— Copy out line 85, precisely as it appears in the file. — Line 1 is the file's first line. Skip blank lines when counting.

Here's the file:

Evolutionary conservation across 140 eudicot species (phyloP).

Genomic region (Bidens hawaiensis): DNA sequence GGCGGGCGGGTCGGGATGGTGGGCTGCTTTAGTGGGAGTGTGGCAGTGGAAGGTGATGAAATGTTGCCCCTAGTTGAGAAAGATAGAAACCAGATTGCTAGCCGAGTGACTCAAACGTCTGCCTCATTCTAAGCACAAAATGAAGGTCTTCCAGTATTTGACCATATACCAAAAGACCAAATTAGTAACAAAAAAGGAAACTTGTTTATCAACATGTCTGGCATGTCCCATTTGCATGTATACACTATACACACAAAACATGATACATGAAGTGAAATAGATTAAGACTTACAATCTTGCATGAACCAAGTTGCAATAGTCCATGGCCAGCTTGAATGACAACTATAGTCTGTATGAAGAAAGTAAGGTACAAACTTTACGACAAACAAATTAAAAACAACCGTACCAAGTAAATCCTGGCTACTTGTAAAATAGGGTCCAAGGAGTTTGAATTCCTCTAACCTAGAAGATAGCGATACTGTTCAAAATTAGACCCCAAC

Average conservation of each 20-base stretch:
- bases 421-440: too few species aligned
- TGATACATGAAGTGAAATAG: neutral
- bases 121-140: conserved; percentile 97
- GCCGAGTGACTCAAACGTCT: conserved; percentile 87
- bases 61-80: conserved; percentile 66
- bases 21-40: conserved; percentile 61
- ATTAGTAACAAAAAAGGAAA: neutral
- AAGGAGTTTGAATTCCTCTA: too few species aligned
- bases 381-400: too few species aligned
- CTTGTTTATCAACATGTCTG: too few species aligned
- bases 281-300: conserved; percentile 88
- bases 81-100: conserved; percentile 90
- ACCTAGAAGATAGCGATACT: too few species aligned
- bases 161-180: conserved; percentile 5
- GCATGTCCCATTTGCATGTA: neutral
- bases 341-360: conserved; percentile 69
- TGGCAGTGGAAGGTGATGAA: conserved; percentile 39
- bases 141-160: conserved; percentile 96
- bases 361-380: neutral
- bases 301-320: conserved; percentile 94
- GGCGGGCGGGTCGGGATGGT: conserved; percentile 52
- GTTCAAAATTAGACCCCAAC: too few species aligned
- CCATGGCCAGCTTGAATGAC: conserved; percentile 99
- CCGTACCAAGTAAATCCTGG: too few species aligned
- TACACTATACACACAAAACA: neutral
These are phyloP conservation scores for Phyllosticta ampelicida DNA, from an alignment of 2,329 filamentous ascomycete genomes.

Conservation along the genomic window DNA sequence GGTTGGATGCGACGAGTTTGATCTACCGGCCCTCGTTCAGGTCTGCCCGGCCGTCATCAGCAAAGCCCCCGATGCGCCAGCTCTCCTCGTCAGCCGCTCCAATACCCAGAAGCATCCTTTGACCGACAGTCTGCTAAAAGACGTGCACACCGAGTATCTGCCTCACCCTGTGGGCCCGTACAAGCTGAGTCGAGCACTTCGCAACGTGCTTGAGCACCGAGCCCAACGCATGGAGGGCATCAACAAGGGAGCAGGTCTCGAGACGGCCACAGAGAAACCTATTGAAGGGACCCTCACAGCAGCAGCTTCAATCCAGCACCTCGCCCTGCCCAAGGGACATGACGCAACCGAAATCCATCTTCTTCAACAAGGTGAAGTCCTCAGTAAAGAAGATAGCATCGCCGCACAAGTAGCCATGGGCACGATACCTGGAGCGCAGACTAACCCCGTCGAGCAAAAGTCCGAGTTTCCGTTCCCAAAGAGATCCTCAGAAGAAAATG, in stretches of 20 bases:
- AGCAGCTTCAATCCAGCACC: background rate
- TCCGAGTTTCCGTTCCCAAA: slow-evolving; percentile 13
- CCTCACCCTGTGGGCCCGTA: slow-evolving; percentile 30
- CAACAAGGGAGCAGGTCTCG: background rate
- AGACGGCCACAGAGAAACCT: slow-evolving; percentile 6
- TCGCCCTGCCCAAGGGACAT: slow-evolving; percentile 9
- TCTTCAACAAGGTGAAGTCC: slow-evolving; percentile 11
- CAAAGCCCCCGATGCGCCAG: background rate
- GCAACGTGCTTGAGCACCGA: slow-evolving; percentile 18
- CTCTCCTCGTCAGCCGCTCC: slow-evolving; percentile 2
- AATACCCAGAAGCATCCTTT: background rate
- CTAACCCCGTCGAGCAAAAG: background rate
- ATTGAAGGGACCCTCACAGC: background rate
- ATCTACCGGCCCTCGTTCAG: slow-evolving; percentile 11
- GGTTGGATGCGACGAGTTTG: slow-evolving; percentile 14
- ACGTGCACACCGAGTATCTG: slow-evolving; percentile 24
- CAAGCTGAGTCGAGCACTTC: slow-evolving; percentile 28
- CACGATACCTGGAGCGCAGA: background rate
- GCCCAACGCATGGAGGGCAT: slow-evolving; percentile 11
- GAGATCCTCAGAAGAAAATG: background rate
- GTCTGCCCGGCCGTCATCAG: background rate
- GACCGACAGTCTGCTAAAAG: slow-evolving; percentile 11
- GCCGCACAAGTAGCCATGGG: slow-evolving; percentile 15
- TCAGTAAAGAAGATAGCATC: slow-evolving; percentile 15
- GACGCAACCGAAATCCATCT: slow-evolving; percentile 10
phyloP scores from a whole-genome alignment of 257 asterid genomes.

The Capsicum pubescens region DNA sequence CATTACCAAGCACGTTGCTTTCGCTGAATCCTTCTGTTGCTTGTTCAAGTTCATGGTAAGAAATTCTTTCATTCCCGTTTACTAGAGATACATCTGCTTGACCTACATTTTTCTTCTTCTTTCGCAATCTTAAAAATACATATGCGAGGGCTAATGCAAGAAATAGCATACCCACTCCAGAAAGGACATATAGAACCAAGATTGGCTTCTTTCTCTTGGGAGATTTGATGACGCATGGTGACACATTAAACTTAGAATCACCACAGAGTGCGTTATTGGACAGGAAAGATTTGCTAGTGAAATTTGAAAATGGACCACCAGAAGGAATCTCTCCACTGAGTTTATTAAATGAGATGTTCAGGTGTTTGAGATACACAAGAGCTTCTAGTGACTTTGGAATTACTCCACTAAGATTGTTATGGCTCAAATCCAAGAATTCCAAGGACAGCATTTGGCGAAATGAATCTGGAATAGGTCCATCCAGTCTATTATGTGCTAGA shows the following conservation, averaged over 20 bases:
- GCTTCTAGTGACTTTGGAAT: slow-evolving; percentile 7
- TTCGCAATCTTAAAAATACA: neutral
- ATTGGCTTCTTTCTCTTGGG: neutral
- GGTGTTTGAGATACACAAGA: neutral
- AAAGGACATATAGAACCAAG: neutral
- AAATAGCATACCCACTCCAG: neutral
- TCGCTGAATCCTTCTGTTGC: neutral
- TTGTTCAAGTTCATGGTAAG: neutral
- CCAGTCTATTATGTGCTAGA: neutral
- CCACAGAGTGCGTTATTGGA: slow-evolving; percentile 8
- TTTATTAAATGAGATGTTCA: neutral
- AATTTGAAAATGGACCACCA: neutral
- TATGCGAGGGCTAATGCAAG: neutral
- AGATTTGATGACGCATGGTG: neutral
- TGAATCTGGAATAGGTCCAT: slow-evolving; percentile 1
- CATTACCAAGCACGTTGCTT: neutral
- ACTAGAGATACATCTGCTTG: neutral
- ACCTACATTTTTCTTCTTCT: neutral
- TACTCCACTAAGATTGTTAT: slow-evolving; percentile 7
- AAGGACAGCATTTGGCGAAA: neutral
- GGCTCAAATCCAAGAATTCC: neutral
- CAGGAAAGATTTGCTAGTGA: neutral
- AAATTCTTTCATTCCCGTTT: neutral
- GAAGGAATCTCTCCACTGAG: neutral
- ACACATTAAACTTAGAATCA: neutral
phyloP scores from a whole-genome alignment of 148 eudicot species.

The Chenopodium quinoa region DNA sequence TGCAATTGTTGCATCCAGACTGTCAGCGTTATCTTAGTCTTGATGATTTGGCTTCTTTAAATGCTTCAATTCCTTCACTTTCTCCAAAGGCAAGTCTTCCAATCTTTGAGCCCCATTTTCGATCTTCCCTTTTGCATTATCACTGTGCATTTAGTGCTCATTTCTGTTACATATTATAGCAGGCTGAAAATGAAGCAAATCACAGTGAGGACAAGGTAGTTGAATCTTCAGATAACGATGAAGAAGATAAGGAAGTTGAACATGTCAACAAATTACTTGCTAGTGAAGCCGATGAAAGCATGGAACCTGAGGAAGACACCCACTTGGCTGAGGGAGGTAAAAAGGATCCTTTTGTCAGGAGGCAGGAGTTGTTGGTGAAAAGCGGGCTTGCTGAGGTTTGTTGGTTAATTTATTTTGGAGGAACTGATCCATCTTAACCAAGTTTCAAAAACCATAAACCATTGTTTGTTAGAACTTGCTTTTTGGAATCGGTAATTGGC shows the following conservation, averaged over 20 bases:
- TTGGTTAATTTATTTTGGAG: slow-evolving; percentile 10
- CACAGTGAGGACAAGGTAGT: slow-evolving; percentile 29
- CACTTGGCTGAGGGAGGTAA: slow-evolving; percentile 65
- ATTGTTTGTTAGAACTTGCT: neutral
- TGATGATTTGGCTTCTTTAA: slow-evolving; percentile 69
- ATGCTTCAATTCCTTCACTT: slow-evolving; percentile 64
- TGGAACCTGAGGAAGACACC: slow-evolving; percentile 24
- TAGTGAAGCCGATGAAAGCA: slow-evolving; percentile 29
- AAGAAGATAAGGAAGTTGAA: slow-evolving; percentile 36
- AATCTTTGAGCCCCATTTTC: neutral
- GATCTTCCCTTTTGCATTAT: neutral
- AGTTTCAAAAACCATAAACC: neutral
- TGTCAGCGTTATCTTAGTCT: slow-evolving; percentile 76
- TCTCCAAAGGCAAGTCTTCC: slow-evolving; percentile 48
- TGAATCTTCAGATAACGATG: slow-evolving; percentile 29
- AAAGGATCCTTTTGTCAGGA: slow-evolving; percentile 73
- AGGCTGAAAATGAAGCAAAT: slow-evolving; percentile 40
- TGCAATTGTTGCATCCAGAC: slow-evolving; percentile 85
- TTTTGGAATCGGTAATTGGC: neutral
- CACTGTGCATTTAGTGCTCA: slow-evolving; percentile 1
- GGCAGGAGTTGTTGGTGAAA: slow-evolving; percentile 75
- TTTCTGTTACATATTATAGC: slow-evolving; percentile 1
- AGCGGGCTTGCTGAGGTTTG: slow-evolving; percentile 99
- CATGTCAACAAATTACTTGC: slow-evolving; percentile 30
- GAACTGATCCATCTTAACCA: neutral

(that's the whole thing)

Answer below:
- TTGGTTAATTTATTTTGGAG: slow-evolving; percentile 10